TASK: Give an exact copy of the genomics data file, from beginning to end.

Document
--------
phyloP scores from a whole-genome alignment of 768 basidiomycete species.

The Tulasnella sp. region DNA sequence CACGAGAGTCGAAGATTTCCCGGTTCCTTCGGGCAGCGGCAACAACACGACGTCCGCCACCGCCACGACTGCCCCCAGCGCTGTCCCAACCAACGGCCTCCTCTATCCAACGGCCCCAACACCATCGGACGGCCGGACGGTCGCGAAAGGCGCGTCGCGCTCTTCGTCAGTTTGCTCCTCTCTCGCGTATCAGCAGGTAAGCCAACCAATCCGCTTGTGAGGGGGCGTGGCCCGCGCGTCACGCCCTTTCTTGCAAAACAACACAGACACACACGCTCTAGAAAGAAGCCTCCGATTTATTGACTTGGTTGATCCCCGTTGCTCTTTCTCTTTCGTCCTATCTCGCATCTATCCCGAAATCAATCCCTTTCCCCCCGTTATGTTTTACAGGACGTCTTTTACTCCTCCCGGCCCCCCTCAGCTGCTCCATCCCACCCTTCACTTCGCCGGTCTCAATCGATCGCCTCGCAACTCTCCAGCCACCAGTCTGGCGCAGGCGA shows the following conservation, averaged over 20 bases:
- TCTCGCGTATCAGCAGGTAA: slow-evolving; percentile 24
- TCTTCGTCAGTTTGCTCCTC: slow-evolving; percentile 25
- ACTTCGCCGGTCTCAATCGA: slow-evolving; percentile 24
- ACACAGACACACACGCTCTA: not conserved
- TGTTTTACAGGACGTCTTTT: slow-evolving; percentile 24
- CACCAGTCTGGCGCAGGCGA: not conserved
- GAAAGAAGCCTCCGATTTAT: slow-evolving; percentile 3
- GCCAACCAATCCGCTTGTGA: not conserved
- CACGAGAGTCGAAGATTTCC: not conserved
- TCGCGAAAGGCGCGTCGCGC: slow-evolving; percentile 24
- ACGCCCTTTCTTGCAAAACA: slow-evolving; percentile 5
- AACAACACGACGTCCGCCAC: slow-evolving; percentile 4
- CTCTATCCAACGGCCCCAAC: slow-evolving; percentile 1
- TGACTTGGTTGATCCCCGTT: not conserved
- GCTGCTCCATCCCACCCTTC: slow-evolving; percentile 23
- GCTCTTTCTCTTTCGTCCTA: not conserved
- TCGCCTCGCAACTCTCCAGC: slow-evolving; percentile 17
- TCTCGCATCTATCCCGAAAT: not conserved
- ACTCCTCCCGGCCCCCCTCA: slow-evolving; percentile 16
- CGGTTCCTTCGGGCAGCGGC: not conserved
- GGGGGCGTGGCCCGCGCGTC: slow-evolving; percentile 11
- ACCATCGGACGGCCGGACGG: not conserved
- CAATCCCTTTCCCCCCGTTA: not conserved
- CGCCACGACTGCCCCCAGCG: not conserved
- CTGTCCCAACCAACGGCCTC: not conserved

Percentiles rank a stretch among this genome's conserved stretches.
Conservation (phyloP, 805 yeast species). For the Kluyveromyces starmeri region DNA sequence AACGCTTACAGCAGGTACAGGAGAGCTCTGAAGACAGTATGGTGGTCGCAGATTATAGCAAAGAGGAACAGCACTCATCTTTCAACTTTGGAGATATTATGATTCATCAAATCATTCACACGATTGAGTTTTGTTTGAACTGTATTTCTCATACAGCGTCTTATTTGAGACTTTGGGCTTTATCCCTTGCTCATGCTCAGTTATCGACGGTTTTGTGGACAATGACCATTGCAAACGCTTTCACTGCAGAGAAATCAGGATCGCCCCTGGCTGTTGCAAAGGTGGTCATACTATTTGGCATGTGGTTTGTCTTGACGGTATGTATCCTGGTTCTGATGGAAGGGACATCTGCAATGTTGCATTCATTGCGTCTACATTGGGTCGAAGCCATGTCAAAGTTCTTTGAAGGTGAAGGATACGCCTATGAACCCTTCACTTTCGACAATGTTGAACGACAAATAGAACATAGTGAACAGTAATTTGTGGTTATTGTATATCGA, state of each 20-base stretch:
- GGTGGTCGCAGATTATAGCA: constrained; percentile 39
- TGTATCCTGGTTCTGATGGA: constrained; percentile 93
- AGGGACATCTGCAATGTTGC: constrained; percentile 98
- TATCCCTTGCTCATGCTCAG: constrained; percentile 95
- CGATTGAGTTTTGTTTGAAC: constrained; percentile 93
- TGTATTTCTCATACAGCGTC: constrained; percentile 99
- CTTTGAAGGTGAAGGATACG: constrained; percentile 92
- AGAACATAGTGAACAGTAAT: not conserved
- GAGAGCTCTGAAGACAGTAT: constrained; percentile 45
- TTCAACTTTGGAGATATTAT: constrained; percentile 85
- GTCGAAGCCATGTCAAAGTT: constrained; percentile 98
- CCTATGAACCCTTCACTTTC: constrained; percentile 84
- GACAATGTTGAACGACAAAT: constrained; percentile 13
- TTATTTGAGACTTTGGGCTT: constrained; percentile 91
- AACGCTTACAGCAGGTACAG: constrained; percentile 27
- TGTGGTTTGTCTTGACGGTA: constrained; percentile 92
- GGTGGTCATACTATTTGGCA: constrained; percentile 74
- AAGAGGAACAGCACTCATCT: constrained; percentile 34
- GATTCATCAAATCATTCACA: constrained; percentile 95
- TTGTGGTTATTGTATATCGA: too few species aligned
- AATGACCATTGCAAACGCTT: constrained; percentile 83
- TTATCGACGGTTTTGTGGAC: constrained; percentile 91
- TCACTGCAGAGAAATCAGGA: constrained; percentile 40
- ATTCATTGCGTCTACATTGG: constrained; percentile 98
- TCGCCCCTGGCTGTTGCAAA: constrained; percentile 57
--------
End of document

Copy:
phyloP scores from a whole-genome alignment of 768 basidiomycete species.

The Tulasnella sp. region DNA sequence CACGAGAGTCGAAGATTTCCCGGTTCCTTCGGGCAGCGGCAACAACACGACGTCCGCCACCGCCACGACTGCCCCCAGCGCTGTCCCAACCAACGGCCTCCTCTATCCAACGGCCCCAACACCATCGGACGGCCGGACGGTCGCGAAAGGCGCGTCGCGCTCTTCGTCAGTTTGCTCCTCTCTCGCGTATCAGCAGGTAAGCCAACCAATCCGCTTGTGAGGGGGCGTGGCCCGCGCGTCACGCCCTTTCTTGCAAAACAACACAGACACACACGCTCTAGAAAGAAGCCTCCGATTTATTGACTTGGTTGATCCCCGTTGCTCTTTCTCTTTCGTCCTATCTCGCATCTATCCCGAAATCAATCCCTTTCCCCCCGTTATGTTTTACAGGACGTCTTTTACTCCTCCCGGCCCCCCTCAGCTGCTCCATCCCACCCTTCACTTCGCCGGTCTCAATCGATCGCCTCGCAACTCTCCAGCCACCAGTCTGGCGCAGGCGA shows the following conservation, averaged over 20 bases:
- TCTCGCGTATCAGCAGGTAA: slow-evolving; percentile 24
- TCTTCGTCAGTTTGCTCCTC: slow-evolving; percentile 25
- ACTTCGCCGGTCTCAATCGA: slow-evolving; percentile 24
- ACACAGACACACACGCTCTA: not conserved
- TGTTTTACAGGACGTCTTTT: slow-evolving; percentile 24
- CACCAGTCTGGCGCAGGCGA: not conserved
- GAAAGAAGCCTCCGATTTAT: slow-evolving; percentile 3
- GCCAACCAATCCGCTTGTGA: not conserved
- CACGAGAGTCGAAGATTTCC: not conserved
- TCGCGAAAGGCGCGTCGCGC: slow-evolving; percentile 24
- ACGCCCTTTCTTGCAAAACA: slow-evolving; percentile 5
- AACAACACGACGTCCGCCAC: slow-evolving; percentile 4
- CTCTATCCAACGGCCCCAAC: slow-evolving; percentile 1
- TGACTTGGTTGATCCCCGTT: not conserved
- GCTGCTCCATCCCACCCTTC: slow-evolving; percentile 23
- GCTCTTTCTCTTTCGTCCTA: not conserved
- TCGCCTCGCAACTCTCCAGC: slow-evolving; percentile 17
- TCTCGCATCTATCCCGAAAT: not conserved
- ACTCCTCCCGGCCCCCCTCA: slow-evolving; percentile 16
- CGGTTCCTTCGGGCAGCGGC: not conserved
- GGGGGCGTGGCCCGCGCGTC: slow-evolving; percentile 11
- ACCATCGGACGGCCGGACGG: not conserved
- CAATCCCTTTCCCCCCGTTA: not conserved
- CGCCACGACTGCCCCCAGCG: not conserved
- CTGTCCCAACCAACGGCCTC: not conserved

Percentiles rank a stretch among this genome's conserved stretches.
Conservation (phyloP, 805 yeast species). For the Kluyveromyces starmeri region DNA sequence AACGCTTACAGCAGGTACAGGAGAGCTCTGAAGACAGTATGGTGGTCGCAGATTATAGCAAAGAGGAACAGCACTCATCTTTCAACTTTGGAGATATTATGATTCATCAAATCATTCACACGATTGAGTTTTGTTTGAACTGTATTTCTCATACAGCGTCTTATTTGAGACTTTGGGCTTTATCCCTTGCTCATGCTCAGTTATCGACGGTTTTGTGGACAATGACCATTGCAAACGCTTTCACTGCAGAGAAATCAGGATCGCCCCTGGCTGTTGCAAAGGTGGTCATACTATTTGGCATGTGGTTTGTCTTGACGGTATGTATCCTGGTTCTGATGGAAGGGACATCTGCAATGTTGCATTCATTGCGTCTACATTGGGTCGAAGCCATGTCAAAGTTCTTTGAAGGTGAAGGATACGCCTATGAACCCTTCACTTTCGACAATGTTGAACGACAAATAGAACATAGTGAACAGTAATTTGTGGTTATTGTATATCGA, state of each 20-base stretch:
- GGTGGTCGCAGATTATAGCA: constrained; percentile 39
- TGTATCCTGGTTCTGATGGA: constrained; percentile 93
- AGGGACATCTGCAATGTTGC: constrained; percentile 98
- TATCCCTTGCTCATGCTCAG: constrained; percentile 95
- CGATTGAGTTTTGTTTGAAC: constrained; percentile 93
- TGTATTTCTCATACAGCGTC: constrained; percentile 99
- CTTTGAAGGTGAAGGATACG: constrained; percentile 92
- AGAACATAGTGAACAGTAAT: not conserved
- GAGAGCTCTGAAGACAGTAT: constrained; percentile 45
- TTCAACTTTGGAGATATTAT: constrained; percentile 85
- GTCGAAGCCATGTCAAAGTT: constrained; percentile 98
- CCTATGAACCCTTCACTTTC: constrained; percentile 84
- GACAATGTTGAACGACAAAT: constrained; percentile 13
- TTATTTGAGACTTTGGGCTT: constrained; percentile 91
- AACGCTTACAGCAGGTACAG: constrained; percentile 27
- TGTGGTTTGTCTTGACGGTA: constrained; percentile 92
- GGTGGTCATACTATTTGGCA: constrained; percentile 74
- AAGAGGAACAGCACTCATCT: constrained; percentile 34
- GATTCATCAAATCATTCACA: constrained; percentile 95
- TTGTGGTTATTGTATATCGA: too few species aligned
- AATGACCATTGCAAACGCTT: constrained; percentile 83
- TTATCGACGGTTTTGTGGAC: constrained; percentile 91
- TCACTGCAGAGAAATCAGGA: constrained; percentile 40
- ATTCATTGCGTCTACATTGG: constrained; percentile 98
- TCGCCCCTGGCTGTTGCAAA: constrained; percentile 57